This “phony scandal” resulted in a series of off the record meetings (which fast became on the record meetings after reporters began to boycott those credibility-endangering parlays) between journalists, media executives, and Attorney General Eric Holder. When the DOJ subpoenas story broke, Holder insisted that, while he had no direct involvement in the investigations, he took them “very seriously.” Earlier this month, the DOJ announced that it would rewrite the rules that govern how federal prosecutors and investigators seek secret warrants to prosecute criminal leaks.

It is perfectly understandable why the president and his supporters would want to dismiss as illegitimate these and other smoldering controversies. The president himself and senior administration officials initially recognized and acknowledged the severity and seriousness of the above scandals – their seriousness has not dissipated as their scope has broadened. As the various investigations into these infractions evolved, Obama and his supporters have become more aggressively contemptuous of those pursuing them and have attacked the motives of anyone who would seek to hold a frank discussion about these infractions. This is perhaps the most compelling indication that these and other scandals are anything but “phony.”

> >Follow Noah Rothman (@NoahCRothman) on Twitter

Bipartisan consensus: Lengthy remarks offered tired rhetoric

Bipartisan consensus: Lengthy remarks offered tired rhetoric

Government Transparency, NSA, "top secret"

AP

BY: 
July 24, 2013 3:46 pm

President Obama’s speech on jobs and the economy Wednesday in Illinois took 1 hour, 6 minutes, making it longer than every State of the Union address of his presidency except the one in January of 2010 when he spoke for 1 hour 9 minutes.

And yet many pundits were left wondering what the point was to Obama’s lengthy remarks at Knox College today.

The Weekly Standard‘s Fred Barnes called it a “predictable bust” with “tired ideas” that proved Obama, whose approval ratings are at their lowest point since 2011, may be older but is anything but wiser:

And remember the “sequester”?  It was his idea to force spending cuts of $100 billion or so for 10 years.  Now, though the sequester’s impact has been chiefly to reduce our military strength, he blames Republicans for “leaving in place a meat cleaver” that’s done everything from costing jobs to gutting education and scientific research.

As usual for an Obama speech, there’s plenty of pie in the sky.  He’ll “rebuild run-down neighborhoods.”  He’s for making preschool available for 4-year-olds—no mention of the cost—and providing “a vital support system for working parents.”  Translated, that means taxpayer paid babysitting.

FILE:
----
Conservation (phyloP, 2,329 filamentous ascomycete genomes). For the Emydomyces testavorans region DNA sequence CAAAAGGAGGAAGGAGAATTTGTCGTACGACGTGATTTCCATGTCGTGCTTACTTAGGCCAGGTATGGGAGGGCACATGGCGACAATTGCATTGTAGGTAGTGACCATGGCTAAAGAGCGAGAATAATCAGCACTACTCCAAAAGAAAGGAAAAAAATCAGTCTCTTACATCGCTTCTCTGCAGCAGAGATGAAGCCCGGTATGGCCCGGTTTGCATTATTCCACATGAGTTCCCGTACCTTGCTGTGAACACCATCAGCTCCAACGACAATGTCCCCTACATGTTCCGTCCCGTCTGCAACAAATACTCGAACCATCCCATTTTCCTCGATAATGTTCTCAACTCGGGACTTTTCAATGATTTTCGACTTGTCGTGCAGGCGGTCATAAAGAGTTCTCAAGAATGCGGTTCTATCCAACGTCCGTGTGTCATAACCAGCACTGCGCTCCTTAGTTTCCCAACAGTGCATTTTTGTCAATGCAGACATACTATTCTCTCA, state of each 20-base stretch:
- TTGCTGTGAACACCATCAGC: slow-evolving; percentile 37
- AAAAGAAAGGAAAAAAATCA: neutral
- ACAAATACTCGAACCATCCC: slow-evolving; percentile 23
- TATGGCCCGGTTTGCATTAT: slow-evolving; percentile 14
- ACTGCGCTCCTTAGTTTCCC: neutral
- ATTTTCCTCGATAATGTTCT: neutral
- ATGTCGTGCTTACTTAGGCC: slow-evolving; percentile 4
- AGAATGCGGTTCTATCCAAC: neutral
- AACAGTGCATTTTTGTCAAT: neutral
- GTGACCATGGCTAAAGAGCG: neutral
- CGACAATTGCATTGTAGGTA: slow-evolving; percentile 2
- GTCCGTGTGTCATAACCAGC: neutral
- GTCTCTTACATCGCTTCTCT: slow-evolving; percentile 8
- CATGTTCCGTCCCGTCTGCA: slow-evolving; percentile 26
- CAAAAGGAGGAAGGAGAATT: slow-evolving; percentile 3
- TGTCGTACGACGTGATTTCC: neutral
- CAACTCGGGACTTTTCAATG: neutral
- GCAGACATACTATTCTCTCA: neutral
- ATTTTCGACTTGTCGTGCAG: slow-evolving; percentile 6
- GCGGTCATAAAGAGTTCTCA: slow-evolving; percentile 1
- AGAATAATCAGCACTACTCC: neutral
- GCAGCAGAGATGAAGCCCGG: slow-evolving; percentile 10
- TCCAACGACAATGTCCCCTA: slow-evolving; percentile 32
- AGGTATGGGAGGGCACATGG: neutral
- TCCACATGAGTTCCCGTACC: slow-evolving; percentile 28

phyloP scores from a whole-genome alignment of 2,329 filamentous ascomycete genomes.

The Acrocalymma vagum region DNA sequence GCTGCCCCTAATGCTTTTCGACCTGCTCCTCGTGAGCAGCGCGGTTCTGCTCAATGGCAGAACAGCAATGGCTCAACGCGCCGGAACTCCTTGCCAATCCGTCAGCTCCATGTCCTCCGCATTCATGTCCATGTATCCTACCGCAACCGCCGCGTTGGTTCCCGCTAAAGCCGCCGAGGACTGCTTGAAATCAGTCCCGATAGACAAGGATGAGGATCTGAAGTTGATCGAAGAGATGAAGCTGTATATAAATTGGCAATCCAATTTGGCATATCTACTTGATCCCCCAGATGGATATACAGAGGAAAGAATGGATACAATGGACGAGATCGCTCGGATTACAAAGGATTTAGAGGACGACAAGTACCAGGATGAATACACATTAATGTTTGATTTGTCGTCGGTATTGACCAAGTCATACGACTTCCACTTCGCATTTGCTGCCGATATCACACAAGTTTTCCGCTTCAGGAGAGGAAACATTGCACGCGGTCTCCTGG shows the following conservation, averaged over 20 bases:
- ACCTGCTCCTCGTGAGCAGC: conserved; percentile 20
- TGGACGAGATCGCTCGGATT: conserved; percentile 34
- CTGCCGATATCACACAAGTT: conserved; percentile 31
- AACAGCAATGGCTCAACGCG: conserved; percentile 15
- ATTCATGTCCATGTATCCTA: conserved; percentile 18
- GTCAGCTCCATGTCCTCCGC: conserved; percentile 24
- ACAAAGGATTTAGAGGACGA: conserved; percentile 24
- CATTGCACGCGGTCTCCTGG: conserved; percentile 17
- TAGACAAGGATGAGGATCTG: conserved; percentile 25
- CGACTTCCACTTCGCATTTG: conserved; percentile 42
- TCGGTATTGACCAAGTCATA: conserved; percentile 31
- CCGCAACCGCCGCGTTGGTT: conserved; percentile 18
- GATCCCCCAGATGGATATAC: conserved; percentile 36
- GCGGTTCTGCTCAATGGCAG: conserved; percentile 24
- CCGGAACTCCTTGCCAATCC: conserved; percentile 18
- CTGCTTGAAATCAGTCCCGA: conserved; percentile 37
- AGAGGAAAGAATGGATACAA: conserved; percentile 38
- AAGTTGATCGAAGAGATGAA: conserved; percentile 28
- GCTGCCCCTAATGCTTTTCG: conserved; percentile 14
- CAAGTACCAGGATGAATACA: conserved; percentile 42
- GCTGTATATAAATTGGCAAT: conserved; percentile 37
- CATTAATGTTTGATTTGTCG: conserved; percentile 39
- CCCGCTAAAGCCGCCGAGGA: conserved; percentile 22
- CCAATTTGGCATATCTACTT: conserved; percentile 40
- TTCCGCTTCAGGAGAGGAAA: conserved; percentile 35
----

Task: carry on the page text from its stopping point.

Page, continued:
Forbes contributor Doug Schoen, a Democrat, derided the “much-hyped” address as little more than a campaign-style speech that doubled down on his 2012 approach: division, polarization and moving to the left.

Washington Post‘s political blog “The Fix” said Obama’s address would change very little despite being billed by aides as a major moment for his second term:

And yet, during that same OFA fundraiser, Obama acknowledged that no matter how lofty his goals or his rhetoric, the fundamental realities of the politics of the economy were almost certain to remain unchanged. ”I’m excited about the speech, not because I think the speech is going to change any minds,” he said.

Truer words were never spoken.

“The Fix” editor Chris Cillizza added afterwards, “You could be forgiven if you thought you had heard President Obama’s speech on the economy today before. Because you have.”

Before the speech, liberal Washington Post columnist and frequent MSNBC contributor Dana Milbank pondered whether yet another attempt to “pivot” to the economy showed the chief executive was “fresh out of ideas”:

If he’s to break through the resistance, Obama will need some bold new proposals. That’s why his speech returning to the oldies would seem to confirm that the White House has given up on big achievements.

To build interest in the new series of speeches, the White House scheduled an invitation-only briefing (RSVP required) for Monday, then set cloak-and-dagger ground rules requiring that the briefers not be quoted, even anonymously. Reporters protested, but they needn’t have worried: The official who gave the briefing made clear that there would be no new policies announced, at least not major ones and not initially.

Even the royal baby stole Obama’s thunder. News that the young prince had been named George Alexander Louis of Cambridge came during his prepared remarks.